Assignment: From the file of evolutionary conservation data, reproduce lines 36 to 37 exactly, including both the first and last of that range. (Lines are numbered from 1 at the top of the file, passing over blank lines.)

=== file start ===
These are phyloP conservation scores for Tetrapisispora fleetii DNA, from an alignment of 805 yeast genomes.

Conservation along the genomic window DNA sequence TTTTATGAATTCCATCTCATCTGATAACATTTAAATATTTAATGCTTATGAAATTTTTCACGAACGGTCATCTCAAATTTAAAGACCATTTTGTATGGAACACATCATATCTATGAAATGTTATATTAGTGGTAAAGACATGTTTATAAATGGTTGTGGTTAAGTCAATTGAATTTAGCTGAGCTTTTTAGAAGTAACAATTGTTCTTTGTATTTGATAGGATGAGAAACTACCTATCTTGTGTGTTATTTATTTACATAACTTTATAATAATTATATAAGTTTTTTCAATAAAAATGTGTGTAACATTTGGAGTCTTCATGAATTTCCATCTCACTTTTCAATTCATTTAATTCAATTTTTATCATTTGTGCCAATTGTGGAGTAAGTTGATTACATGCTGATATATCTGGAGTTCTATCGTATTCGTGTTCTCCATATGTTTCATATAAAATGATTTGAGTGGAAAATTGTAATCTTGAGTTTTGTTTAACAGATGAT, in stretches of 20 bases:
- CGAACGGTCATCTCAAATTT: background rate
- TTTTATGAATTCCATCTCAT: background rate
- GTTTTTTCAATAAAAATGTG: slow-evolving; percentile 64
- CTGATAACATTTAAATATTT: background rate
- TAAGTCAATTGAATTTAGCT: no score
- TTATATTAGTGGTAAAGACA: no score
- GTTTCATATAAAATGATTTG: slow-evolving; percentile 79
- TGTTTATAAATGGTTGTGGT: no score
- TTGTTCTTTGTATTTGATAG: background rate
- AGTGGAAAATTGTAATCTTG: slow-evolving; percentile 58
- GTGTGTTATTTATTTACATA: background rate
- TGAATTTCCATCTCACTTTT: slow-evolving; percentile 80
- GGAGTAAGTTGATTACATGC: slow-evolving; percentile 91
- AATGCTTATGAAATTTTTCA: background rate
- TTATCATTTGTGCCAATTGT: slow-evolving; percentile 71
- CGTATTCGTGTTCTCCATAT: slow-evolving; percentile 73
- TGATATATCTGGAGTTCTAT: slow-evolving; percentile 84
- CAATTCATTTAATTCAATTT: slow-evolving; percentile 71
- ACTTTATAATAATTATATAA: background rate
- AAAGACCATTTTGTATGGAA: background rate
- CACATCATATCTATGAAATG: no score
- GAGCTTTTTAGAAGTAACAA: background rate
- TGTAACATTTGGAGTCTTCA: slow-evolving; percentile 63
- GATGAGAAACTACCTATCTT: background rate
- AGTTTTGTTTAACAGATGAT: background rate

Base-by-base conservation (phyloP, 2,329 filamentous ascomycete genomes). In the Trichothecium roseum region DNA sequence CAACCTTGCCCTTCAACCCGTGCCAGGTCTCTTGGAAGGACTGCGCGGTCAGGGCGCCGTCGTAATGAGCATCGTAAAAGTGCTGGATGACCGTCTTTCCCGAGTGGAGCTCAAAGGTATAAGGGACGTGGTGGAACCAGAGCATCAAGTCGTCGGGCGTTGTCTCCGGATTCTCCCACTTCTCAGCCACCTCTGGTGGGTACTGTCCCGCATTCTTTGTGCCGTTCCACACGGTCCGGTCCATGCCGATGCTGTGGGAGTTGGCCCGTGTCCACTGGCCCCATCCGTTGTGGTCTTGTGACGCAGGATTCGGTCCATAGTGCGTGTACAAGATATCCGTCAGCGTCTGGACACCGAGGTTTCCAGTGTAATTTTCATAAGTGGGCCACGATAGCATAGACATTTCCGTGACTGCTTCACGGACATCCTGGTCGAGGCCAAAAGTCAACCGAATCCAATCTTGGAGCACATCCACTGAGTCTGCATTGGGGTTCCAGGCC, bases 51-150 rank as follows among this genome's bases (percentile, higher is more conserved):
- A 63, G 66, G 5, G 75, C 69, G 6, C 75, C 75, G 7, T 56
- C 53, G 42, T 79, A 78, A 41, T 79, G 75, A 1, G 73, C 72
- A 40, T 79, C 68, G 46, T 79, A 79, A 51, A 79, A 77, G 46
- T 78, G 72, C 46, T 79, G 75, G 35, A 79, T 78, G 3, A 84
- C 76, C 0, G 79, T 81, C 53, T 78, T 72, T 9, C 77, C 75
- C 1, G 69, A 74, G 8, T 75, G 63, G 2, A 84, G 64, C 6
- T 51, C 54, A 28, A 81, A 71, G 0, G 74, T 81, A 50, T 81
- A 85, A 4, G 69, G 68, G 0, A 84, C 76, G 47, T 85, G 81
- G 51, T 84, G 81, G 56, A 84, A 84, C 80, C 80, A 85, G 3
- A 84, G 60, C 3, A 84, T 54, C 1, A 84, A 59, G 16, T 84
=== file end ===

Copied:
- A 85, A 4, G 69, G 68, G 0, A 84, C 76, G 47, T 85, G 81
- G 51, T 84, G 81, G 56, A 84, A 84, C 80, C 80, A 85, G 3